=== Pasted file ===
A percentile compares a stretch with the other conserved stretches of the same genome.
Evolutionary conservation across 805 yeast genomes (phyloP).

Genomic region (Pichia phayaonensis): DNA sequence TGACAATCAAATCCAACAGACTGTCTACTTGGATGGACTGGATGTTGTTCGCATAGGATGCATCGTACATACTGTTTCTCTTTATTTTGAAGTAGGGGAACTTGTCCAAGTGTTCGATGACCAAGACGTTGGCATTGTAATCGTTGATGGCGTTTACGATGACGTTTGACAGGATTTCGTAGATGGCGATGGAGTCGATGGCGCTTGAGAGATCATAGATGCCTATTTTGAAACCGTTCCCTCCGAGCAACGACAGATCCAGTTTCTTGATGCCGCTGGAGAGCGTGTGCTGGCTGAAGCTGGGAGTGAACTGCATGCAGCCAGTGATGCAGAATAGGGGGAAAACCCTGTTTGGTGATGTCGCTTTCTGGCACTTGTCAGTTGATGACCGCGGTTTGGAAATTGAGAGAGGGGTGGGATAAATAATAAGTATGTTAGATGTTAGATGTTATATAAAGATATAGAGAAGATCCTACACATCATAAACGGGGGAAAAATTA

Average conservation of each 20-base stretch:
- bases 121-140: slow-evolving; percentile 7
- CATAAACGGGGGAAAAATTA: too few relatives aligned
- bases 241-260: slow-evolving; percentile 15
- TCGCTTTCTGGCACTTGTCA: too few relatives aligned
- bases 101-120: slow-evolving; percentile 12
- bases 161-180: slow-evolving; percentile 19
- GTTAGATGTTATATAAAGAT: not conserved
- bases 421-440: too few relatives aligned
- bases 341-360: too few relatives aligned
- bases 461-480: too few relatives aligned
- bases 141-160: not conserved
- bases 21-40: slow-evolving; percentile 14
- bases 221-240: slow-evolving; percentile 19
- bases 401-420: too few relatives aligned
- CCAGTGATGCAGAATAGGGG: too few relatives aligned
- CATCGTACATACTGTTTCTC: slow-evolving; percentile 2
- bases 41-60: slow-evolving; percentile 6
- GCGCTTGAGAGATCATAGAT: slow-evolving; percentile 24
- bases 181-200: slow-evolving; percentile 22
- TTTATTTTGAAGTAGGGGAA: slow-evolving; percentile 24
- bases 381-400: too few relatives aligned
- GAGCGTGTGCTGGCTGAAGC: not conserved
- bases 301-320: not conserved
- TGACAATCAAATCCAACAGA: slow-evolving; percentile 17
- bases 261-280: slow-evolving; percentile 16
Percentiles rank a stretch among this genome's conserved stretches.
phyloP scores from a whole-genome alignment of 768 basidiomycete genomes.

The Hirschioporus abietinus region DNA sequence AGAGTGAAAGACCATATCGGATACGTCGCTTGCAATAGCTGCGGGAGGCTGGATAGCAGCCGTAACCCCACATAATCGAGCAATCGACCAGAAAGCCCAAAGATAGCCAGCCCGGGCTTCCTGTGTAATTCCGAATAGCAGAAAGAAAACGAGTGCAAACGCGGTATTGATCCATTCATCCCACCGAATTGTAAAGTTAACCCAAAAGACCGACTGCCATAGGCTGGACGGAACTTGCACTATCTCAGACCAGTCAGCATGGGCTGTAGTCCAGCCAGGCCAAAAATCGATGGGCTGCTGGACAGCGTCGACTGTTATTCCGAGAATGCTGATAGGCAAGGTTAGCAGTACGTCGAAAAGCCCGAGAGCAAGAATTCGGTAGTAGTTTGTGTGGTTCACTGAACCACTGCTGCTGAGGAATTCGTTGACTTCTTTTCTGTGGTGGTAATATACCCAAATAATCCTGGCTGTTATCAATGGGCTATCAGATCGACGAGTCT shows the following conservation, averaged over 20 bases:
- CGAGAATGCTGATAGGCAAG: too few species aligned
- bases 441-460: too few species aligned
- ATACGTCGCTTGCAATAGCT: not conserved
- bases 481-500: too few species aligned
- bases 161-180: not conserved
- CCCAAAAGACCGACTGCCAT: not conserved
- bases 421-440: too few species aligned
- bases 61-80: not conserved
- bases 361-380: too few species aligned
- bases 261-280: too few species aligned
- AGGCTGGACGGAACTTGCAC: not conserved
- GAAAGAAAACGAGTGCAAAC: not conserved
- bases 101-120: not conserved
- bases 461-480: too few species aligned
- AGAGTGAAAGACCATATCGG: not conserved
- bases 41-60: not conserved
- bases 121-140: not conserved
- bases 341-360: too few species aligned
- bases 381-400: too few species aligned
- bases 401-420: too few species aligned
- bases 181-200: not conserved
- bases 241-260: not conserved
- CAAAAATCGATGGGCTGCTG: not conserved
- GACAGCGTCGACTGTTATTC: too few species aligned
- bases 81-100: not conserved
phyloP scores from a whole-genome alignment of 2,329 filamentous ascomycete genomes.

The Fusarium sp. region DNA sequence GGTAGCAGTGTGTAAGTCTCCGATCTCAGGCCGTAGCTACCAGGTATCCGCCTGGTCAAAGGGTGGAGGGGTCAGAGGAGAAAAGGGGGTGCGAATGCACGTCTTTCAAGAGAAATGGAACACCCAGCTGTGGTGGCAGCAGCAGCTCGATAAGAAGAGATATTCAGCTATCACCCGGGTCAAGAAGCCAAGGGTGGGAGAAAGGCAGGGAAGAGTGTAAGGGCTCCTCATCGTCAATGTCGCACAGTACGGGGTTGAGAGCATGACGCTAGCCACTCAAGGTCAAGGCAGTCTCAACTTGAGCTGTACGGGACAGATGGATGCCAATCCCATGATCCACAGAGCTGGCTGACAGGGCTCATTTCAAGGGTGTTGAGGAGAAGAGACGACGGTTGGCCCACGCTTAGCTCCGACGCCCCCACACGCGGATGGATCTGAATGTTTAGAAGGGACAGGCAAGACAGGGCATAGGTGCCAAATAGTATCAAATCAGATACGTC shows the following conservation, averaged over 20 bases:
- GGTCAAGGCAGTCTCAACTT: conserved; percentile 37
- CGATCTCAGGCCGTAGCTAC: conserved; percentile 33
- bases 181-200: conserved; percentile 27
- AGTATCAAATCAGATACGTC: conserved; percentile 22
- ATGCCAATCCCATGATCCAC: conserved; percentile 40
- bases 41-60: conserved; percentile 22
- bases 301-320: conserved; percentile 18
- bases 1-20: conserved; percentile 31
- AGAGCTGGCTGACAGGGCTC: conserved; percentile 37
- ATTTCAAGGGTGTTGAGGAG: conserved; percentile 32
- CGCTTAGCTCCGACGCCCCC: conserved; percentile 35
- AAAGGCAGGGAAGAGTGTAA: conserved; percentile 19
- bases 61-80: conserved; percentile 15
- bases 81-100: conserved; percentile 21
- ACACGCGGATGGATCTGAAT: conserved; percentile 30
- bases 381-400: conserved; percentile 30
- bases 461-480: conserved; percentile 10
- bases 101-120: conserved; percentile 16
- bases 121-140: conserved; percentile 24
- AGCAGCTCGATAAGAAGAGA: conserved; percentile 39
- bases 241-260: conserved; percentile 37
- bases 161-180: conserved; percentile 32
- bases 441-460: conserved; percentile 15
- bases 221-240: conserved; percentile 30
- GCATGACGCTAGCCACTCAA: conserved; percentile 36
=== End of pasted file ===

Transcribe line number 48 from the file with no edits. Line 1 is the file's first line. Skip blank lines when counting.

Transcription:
- bases 41-60: not conserved